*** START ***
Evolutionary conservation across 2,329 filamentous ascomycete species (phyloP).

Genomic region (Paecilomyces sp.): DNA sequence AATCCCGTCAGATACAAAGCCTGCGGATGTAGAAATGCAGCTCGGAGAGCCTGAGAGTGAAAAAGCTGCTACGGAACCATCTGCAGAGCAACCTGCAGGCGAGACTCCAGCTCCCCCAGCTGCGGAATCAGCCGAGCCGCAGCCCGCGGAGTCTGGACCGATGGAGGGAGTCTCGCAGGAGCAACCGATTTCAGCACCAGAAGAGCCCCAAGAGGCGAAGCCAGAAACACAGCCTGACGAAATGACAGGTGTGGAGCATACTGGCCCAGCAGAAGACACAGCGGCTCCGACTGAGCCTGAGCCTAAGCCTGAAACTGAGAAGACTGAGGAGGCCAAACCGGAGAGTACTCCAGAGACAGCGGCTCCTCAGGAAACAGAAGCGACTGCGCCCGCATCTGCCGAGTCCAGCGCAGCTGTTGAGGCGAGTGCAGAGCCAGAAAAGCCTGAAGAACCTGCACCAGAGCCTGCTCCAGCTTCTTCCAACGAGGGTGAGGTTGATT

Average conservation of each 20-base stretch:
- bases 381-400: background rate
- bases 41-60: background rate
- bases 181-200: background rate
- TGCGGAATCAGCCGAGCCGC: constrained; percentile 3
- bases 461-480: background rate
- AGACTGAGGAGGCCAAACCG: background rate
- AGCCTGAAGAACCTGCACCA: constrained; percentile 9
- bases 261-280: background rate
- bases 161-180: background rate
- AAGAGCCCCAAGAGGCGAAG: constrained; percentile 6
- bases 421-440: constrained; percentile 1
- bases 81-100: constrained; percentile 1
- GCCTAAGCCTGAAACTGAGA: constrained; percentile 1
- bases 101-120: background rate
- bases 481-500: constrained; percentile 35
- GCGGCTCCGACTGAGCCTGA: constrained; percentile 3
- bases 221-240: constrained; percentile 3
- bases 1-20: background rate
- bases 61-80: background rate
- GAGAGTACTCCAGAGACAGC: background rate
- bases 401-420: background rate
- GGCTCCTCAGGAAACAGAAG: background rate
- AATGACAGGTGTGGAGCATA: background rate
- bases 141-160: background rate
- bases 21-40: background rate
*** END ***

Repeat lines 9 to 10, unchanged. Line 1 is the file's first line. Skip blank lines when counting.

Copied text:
- AGACTGAGGAGGCCAAACCG: background rate
- AGCCTGAAGAACCTGCACCA: constrained; percentile 9